One of the hardest things in software development is naming. Naming of products, of paradigms and of parts of your code. The reason naming is both hard and important is because it is an act of communication; without good names your code might as well be written in, well, code. A name is not simply a label: it informs and guides the reader’s mental model. Names can change the way the reader thinks. A good name is a sharing of minds; a poor name is a missed opportunity to learn and say what we mean.
We often adopt conventions to make some aspects of naming easier. Such consistency can be a good thing, but not all practices that are consistent are necessarily good. Having a common vocabulary of concepts is useful across a codebase, but the concepts named should qualify as useful information — consistent noise is just noise.
Homeopathic naming is one of the commonest habits programmers can fall into without realising: making names longer by adding more words with the goal of adding more meaning to code, but in practice diluting the meaning with every Factory/Manager/Object/Controller/Value/Service/… added. Diluting things dilutes them; it does not make them more potent. Affixing Lego-brick parts to an identifier does not amplify or enhance its meaning, and often serves to highlight there may have been little meaning there in the first place. A naming convention should not be used to prop up weak names. If a name doesn’t communicate well, we need to see that clearly so we can address it rather than smothering it, hiding it behind a wall of Lego.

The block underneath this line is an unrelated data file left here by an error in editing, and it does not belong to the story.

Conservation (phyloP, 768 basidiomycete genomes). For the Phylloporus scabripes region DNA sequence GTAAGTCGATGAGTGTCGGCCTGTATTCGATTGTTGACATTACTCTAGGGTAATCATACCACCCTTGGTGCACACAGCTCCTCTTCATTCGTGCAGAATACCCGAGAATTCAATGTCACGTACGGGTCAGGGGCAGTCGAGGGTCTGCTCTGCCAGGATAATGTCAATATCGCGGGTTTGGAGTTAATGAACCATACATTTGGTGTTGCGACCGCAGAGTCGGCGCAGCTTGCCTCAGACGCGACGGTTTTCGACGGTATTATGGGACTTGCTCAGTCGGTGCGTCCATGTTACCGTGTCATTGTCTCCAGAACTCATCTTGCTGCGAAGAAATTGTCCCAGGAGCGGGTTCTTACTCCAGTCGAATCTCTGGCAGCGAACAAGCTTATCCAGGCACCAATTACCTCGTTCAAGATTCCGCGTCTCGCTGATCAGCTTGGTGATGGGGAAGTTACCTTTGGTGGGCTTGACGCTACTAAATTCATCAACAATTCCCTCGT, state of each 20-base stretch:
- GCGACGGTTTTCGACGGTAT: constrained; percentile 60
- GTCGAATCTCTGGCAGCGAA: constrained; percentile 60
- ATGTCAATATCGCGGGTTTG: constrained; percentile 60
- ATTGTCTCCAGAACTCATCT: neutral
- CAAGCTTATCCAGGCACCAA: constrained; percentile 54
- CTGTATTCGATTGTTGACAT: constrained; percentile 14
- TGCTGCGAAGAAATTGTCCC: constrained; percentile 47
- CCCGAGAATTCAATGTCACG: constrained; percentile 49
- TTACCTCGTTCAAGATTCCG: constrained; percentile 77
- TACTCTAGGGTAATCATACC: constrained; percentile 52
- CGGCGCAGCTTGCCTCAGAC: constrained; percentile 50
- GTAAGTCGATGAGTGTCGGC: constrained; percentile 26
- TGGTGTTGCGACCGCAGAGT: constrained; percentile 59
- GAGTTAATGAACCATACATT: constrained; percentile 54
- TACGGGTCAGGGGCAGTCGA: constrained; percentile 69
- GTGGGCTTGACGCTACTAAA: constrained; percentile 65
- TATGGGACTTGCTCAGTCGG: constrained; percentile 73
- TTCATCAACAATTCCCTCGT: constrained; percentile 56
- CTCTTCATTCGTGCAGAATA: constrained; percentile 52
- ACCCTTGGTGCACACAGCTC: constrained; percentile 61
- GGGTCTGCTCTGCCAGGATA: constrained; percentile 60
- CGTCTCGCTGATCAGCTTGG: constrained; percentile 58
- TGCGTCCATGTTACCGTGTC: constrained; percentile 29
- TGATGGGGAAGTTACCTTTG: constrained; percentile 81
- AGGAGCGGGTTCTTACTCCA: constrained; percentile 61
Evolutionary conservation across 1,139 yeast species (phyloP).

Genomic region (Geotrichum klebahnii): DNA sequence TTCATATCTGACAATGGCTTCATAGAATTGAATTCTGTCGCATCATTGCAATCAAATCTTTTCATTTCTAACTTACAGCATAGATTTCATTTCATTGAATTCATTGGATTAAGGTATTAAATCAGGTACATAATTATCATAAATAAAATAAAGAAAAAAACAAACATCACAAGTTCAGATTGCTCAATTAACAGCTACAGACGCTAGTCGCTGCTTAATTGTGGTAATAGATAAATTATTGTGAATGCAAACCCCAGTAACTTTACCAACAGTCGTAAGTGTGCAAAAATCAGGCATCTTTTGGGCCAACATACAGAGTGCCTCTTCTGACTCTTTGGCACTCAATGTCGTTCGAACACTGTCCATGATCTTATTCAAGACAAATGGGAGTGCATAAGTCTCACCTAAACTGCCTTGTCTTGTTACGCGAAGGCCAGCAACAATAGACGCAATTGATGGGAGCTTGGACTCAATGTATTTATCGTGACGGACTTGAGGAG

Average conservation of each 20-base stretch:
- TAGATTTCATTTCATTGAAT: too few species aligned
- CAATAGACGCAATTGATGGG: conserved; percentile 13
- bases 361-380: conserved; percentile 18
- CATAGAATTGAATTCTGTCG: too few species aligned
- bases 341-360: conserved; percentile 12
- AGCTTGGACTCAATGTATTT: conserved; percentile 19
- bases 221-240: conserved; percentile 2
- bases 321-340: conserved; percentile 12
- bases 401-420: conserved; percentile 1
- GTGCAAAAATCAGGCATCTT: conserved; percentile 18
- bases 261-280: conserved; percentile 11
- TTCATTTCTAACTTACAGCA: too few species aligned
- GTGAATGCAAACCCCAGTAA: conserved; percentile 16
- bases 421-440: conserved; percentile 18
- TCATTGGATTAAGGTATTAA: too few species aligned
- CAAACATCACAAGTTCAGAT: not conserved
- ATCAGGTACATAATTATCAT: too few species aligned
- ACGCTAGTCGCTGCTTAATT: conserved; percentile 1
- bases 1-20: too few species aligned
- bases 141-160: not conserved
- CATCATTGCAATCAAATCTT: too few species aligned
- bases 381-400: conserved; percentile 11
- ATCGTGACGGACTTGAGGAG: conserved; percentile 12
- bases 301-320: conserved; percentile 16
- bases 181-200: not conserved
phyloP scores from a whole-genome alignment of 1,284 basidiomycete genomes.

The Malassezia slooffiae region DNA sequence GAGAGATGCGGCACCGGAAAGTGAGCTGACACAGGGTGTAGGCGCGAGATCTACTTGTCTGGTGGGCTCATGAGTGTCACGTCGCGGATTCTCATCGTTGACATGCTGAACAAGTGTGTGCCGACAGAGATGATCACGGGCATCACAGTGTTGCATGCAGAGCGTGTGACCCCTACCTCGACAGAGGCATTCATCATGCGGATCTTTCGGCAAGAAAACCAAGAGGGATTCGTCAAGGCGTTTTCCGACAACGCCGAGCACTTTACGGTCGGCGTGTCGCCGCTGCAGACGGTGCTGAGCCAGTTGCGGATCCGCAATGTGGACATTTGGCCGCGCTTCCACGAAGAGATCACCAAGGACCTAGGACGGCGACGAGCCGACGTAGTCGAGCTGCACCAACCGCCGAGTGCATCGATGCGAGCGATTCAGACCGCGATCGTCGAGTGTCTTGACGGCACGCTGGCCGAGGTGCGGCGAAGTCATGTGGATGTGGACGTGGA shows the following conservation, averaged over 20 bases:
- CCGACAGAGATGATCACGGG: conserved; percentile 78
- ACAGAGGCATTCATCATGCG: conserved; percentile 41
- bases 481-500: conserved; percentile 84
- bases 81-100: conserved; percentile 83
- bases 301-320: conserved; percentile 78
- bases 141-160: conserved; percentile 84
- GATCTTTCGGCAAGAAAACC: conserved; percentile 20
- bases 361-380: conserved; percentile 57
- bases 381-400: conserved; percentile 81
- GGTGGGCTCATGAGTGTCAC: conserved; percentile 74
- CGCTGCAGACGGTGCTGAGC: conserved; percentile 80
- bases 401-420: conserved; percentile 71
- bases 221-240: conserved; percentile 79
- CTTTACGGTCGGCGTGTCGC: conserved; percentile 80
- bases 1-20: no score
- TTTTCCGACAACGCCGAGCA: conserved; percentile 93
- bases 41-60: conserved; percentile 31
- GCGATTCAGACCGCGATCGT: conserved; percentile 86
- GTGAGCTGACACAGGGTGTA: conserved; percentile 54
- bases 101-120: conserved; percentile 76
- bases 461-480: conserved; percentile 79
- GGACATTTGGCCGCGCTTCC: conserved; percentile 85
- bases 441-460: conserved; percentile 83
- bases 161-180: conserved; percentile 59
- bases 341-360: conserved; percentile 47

One homeopathic naming ritual common to both the .NET and the Java worlds is adding the suffix Exception to a class to denote that its instances are exceptions. This affectation is imprinted on developers unaware that they have acquired it as a habit — an unexamined and unchanged factory setting absorbed from their environment.
Exceptions in these languages are privileged and prominent, meaning that, based on their context, classes and objects that are exceptions are visibly and syntactically distinct from classes and objects that are not. They have exclusive rights to appear in specific and compiler-enforced places in your code: in a throw, in a catch and, in the case of the Java, in a throws list (but see if you can avoid this). By definition, things that appear in these places can only be exceptions — the compiler knows they must be exceptions and so does the reader, so there’s nothing more to add.
One oft-quoted but oft-misunderstood guideline is the DRY principle from The Pragmatic Programmer:
In the first edition of this book we did a poor job of explaining what we meant by Don’t Repeat Yourself. Many people took it to refer to code only: they thought that DRY means “don’t copy-and-paste lines of source.”
That is part of DRY, but it’s a tiny fraction and a fairly trivial part.
DRY is about duplication of knowledge, of intent.
DRY applies to names, language constructs and metadata just as much as it applies to code duplication, documentation and manual repetition of automatable processes.
If your programming language denotes abstract classes with a keyword such as abstract, don’t repeat yourself by putting Abstract in the name or by telling the reader that its necessary use is as base class by naming it Base. If a class is a concrete class then, by definition, it is an implementation class, so don’t repeat yourself by putting Impl in the name. If your compiler and IDE can tell an integer from a string, don’t repeat yourself by encoding that detail in a variable name, as popularised by the once-popular Hungarian encryption scheme. If your testing framework has you mark your tests with a Test annotation, attribute or macro — and your test appears inside a class, file or folder named Test — don’t repeat yourself by including Test in the name of your test. Use the bandwidth of a name to tell the reader things they need to know rather than repeating what is already known. Use your bandwidth for signal rather than noise — and use less bandwidth.